Final Four Brings Windfall To Airbnb Hosts, But San Antonio May Miss Out On Tax Dollars
Airbnb hosts are making a lot of money this Final Four weekend. In a news release, the company said its hosts will reap $600,000 in bookings on the vacation and home-sharing platform.
Based on data from the state comptroller, that’s 45 percent of its average monthly receipts in just four days.
But San Antonio might not see the full Hotel Occupancy Tax bill paid on those rentals, as the city doesn’t maintain a registry for short-term rental properties. HOT taxes pay for the convention center expansion and other tourism efforts. The city relies largely on the honor system for payment from owners.
According to the website AirDNA, more than 2,300 active whole home properties are being rented within the San Antonio municipal statistical area. That doesn’t include rentals on similar online platforms HomeAway and VRBO, or single room rentals through Airbnb. In February, the city said around 260 properties were paying the required tax. The city has since identified additional homes, bringing the number to 358.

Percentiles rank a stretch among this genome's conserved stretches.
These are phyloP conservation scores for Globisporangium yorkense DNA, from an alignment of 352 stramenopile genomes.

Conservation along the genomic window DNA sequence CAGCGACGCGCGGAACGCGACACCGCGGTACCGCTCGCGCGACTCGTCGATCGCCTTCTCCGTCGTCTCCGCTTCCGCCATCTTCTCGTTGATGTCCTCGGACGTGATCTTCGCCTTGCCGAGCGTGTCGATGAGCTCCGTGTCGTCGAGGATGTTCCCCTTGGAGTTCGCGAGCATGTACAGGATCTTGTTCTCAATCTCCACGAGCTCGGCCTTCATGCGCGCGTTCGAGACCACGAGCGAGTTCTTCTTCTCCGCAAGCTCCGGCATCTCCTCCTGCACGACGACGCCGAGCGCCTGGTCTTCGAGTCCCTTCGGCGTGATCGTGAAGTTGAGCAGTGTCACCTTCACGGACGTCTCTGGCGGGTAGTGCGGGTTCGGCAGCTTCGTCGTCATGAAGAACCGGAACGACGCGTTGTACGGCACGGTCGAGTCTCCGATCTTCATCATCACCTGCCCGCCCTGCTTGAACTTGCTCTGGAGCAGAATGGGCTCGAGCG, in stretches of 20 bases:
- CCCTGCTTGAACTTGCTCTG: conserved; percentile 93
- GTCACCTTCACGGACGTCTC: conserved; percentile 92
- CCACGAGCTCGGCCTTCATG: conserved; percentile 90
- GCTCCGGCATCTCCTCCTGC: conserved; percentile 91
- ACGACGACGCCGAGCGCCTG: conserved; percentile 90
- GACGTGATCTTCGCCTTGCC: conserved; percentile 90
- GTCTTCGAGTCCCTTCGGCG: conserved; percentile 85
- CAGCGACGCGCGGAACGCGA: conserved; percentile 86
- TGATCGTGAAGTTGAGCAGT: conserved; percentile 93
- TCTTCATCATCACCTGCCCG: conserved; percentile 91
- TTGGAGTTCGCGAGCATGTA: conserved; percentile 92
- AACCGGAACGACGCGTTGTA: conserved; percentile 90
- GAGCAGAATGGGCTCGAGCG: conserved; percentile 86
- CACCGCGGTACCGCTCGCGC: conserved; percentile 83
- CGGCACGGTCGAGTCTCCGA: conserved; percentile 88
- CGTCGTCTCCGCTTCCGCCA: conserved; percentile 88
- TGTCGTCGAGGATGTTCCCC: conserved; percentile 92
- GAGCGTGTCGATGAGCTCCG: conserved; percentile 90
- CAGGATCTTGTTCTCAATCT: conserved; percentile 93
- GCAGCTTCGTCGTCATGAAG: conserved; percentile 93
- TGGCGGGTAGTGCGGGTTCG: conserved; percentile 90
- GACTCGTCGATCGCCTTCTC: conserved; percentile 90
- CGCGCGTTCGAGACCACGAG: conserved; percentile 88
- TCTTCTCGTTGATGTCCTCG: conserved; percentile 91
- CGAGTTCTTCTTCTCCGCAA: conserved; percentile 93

The city struggles to regulate short-term rentals in San Antonio, forming a task force that produced a contentious draft ordinance that has yet to be voted on.
The task force — made up of STR and hotel operators, and neighborhood association members — proposed a set of regulations, including density requirements and a registry. Many of the task force members admitted they were unhappy with the ordinances.
At three public meetings dozens turned out to speak against the draft ordinance.
Neighborhood representatives thought it didn’t go far enough to protect communities from being overrun by rentals. STR operators thought it went too far in regulating their personal property rights.
Head of Development Services Michael Shannon said in a committee hearing that neither side liked the draft ordinance.
According to the city, homeowners are liable for back taxes. Airbnb began paying the state’s 6 percent portion of the HOT tax last May. The deal included a provision protecting homeowners from the state going after back taxes.
The ordinance is tentatively scheduled for a full council briefing later this month.